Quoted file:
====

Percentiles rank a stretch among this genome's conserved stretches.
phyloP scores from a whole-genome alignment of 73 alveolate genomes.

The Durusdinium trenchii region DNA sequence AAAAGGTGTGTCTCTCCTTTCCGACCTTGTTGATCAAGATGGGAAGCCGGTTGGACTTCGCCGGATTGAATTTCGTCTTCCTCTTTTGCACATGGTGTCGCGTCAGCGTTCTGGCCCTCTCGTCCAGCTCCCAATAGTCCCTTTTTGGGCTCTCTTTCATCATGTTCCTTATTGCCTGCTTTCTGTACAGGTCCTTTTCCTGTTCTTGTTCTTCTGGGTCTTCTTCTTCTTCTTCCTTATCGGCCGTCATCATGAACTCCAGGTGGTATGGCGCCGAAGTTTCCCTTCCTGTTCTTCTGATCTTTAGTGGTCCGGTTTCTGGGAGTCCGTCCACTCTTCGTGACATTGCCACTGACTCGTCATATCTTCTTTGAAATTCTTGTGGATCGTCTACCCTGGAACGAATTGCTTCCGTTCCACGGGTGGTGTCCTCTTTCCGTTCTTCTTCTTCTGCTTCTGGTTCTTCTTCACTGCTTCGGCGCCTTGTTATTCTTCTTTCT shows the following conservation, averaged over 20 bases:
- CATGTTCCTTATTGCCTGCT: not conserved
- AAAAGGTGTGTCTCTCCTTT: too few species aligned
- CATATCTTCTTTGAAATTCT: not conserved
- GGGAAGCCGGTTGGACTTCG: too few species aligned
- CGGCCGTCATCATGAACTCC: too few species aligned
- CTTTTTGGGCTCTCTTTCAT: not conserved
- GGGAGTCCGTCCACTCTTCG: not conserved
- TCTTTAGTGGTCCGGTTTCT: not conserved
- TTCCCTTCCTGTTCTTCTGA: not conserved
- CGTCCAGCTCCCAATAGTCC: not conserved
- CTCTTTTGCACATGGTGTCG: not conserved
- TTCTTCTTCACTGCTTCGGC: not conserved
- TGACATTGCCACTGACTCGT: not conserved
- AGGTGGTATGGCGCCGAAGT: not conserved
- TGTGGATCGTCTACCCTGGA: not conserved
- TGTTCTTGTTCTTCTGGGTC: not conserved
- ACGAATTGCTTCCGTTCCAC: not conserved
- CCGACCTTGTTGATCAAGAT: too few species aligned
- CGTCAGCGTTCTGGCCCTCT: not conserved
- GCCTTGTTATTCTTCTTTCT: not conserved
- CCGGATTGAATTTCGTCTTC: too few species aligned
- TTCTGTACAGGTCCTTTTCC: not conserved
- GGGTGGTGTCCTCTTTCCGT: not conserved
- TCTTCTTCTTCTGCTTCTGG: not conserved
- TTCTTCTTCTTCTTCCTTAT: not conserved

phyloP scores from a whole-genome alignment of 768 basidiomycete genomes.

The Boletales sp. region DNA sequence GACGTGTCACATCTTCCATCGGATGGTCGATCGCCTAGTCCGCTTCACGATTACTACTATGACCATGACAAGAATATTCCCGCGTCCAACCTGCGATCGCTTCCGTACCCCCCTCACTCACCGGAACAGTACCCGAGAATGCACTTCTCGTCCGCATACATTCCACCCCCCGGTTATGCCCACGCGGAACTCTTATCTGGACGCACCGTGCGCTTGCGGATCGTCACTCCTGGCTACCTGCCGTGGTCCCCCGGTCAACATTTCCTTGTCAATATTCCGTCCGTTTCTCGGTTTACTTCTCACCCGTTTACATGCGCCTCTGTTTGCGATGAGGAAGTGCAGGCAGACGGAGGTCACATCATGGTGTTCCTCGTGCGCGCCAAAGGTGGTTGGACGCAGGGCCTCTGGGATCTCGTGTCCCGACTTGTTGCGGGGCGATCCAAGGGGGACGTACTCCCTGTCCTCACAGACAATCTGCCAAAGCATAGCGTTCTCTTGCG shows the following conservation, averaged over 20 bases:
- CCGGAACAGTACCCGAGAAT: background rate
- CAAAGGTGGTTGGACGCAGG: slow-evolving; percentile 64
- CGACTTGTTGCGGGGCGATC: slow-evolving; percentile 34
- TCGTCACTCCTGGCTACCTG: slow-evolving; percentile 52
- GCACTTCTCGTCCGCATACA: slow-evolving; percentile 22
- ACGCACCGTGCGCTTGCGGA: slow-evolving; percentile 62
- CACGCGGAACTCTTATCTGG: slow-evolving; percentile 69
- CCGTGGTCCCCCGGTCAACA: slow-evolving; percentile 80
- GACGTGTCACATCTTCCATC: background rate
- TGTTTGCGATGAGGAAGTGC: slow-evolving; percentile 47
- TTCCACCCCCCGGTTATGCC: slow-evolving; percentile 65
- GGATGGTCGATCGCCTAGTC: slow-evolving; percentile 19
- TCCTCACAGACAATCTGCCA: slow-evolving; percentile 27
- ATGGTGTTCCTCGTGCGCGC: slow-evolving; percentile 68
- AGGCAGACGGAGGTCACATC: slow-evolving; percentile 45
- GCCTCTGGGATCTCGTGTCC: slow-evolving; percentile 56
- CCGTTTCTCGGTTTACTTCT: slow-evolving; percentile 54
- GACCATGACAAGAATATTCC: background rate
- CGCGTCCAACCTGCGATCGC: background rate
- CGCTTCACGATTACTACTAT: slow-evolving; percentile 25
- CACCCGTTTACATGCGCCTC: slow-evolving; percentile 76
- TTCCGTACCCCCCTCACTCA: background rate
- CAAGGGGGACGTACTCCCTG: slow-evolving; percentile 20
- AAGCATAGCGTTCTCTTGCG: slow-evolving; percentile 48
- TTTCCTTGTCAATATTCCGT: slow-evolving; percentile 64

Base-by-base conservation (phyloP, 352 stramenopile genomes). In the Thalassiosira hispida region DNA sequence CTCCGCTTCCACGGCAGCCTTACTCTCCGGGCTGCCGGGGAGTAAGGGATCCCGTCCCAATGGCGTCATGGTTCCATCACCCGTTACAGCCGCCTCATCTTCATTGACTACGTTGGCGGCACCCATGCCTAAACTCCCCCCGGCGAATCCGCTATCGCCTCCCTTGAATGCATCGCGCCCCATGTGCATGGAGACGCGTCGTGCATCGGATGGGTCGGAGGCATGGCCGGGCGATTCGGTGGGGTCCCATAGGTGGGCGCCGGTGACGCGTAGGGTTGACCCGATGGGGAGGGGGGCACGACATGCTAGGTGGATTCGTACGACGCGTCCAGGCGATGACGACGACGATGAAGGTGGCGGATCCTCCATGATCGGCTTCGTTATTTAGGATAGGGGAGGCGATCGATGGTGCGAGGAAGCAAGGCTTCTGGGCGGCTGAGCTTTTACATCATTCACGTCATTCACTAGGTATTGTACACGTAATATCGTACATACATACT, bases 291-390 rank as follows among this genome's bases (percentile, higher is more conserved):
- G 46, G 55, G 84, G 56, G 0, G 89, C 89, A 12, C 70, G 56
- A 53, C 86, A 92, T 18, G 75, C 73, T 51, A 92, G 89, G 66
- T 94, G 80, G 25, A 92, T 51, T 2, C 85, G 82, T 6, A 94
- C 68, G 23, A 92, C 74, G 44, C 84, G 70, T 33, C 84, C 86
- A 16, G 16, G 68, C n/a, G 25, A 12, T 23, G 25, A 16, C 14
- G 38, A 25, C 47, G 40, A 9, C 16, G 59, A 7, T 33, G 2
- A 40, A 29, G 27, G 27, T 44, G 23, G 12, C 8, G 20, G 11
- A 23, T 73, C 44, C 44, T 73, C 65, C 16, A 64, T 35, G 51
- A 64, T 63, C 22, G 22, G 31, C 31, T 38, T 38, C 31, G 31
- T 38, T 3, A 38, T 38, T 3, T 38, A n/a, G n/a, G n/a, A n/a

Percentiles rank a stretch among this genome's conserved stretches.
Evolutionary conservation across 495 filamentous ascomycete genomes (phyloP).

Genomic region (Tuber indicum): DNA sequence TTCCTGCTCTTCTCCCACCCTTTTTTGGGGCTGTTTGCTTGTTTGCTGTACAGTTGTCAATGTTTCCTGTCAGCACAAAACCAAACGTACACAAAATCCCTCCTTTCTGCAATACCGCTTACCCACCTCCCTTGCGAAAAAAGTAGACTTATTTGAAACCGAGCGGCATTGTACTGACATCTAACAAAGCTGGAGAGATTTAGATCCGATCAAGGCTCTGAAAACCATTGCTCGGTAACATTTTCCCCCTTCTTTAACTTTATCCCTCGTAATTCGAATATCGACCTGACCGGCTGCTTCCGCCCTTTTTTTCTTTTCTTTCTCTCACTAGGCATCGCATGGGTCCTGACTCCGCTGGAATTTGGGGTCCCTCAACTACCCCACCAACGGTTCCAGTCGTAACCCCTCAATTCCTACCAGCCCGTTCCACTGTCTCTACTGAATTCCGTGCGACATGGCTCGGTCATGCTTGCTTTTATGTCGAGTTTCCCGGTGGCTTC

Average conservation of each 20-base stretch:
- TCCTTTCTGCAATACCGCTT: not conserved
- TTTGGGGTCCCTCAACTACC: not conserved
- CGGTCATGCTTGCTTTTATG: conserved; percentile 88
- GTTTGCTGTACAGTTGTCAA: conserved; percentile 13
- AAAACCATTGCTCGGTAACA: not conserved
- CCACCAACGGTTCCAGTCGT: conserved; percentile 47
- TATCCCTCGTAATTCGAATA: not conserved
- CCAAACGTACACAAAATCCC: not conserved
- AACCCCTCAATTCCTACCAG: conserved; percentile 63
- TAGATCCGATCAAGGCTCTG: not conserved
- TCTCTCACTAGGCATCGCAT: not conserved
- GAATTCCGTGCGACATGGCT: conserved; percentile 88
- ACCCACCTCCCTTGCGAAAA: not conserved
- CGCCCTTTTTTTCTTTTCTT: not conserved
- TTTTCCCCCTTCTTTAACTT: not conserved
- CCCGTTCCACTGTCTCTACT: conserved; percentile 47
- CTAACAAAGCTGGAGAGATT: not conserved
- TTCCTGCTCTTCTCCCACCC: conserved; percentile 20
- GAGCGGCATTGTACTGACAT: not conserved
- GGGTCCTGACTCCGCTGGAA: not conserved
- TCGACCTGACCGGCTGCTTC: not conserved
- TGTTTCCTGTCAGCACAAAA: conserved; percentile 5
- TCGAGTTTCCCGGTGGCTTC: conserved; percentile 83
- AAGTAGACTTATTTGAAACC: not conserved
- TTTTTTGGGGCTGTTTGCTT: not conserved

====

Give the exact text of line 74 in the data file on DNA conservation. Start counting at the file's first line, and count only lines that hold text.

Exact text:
- GTTTGCTGTACAGTTGTCAA: conserved; percentile 13